“Faith is the substance of things hoped for, the evidence of things unseen.”
Faith. A word we have all incorporated in at least some small aspect of our lives. A word that we put into practice during times of uncertainty or duress. A word with unforeseen value, encouraging us to function and move forward with hopeful prospects that better days are sure to come. Sometimes faith is incorporated with a higher power whereas a place of worship is congregated with those of the same essential belief systems and sometimes faith is simply a replacement where a circumstance is met with great anticipation for a positive result.
This simplistic word appears to behold enormous power that generates potential strength we may not have realized we possess inside ourselves. Yet, what is the outcome when our faith does not meet our expectations for the improved circumstances?
This is where the mind plays its tricks and works so boldly against us. We begin to question our faith and our worthiness. Our self-talk can be damaging and our commitments can waver. Faith can work for, or against us; creating a great divide in our common world.
When I speak of faith, I do not speak of religion, necessarily. I speak of the hopeful outcome and the essential belief system that coincide with daily functioning. Some may choose it to be a religious nature of course, others may portray this topic to be the essentials within the mind to just get them through their lives and on to a better path. Such paths just might become intrusive ones, working against another for power, glorification, or proof of existence.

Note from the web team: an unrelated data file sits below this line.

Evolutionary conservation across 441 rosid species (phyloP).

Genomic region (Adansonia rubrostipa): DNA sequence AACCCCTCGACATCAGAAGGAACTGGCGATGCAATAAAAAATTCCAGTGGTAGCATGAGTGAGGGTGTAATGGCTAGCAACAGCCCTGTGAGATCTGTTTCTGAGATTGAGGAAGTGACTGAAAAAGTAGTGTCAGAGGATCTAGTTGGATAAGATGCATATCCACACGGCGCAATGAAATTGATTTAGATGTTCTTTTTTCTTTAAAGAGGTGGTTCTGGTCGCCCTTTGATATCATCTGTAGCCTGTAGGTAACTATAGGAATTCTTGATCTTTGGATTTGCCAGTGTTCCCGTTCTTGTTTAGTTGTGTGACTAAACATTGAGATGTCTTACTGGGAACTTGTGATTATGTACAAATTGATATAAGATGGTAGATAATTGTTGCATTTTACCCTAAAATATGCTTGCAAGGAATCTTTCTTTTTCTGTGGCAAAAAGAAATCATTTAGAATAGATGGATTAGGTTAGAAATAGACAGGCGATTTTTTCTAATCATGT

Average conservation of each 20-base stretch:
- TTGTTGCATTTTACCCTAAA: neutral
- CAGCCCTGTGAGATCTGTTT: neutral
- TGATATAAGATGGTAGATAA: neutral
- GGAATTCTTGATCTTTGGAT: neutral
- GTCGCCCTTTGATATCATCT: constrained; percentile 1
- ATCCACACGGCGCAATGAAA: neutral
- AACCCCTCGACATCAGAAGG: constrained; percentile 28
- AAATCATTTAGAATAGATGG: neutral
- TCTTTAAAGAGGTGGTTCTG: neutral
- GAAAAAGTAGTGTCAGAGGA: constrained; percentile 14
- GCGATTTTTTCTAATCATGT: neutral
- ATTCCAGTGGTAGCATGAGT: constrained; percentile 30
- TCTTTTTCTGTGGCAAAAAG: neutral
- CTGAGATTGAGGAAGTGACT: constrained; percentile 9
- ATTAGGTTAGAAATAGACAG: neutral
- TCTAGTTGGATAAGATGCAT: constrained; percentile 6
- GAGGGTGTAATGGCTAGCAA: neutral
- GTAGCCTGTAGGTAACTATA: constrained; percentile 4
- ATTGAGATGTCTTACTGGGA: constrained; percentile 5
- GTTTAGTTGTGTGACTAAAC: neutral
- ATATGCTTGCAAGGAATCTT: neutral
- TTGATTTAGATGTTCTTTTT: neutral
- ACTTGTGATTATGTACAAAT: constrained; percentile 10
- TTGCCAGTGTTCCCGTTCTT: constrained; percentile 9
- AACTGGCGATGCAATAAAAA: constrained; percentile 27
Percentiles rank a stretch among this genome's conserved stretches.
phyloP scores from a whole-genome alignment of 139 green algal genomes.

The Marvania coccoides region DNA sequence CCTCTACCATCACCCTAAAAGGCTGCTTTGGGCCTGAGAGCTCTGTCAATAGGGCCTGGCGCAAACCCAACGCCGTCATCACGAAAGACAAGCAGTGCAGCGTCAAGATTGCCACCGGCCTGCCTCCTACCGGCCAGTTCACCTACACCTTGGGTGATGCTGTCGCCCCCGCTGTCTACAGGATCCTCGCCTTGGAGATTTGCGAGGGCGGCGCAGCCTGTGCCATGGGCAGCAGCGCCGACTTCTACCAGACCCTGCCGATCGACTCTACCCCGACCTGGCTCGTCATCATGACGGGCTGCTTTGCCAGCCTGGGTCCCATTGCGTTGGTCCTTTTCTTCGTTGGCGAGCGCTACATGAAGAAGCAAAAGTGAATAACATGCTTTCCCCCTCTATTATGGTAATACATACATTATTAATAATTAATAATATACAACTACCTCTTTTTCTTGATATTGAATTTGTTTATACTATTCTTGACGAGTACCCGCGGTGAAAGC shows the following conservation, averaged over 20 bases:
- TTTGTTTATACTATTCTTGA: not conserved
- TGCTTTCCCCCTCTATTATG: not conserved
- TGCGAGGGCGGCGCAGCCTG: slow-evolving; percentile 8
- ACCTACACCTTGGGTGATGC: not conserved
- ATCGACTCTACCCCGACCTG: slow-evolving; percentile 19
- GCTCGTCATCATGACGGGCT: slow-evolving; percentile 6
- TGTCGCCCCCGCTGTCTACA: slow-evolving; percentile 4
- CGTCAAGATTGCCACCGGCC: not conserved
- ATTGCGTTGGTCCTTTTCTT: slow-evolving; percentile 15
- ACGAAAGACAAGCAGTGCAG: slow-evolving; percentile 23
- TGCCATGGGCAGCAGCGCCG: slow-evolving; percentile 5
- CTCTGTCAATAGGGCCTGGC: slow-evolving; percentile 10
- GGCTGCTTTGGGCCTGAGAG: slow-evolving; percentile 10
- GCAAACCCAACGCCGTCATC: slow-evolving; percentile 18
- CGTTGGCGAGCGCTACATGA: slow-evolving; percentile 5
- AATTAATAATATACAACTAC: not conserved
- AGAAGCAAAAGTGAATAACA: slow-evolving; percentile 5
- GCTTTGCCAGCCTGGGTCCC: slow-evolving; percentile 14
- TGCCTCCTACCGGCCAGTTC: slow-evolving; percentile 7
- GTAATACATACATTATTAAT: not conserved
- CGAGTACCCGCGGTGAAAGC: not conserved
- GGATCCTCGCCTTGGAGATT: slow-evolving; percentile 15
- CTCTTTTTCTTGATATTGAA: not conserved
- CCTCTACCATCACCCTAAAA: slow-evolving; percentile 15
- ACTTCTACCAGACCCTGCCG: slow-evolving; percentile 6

Everyone encompasses a different idea of their personal faith. Faith can be or not have anything to do with ethics. But somehow, it does consistently fare well in to what we personally see fit.
Is it realistic to put faith into the hands of karma, for example? Or to God himself? Or another person deemed trustworthy or at a higher scale to do us that solid? Perhaps having faith in ourselves should be a better way to go. Although, in a world full of self-fulfillment, is that perspective, too selfish?
What are we looking to gain from our faith really? Do we all want unity overall or will we succeed in blowing up our precious planet? What is the point of our faith in any respect, when we will end up the same way: Our hearts beating no more.
If you ask me, don’t have faith. Have gratitude. Seek the positive in all your perceptions and circumstances through learning and acceptance. I believe being grateful for what currently is, rather than faith in what you hope for it to be, is more immediately gratifying in itself. Don’t you think?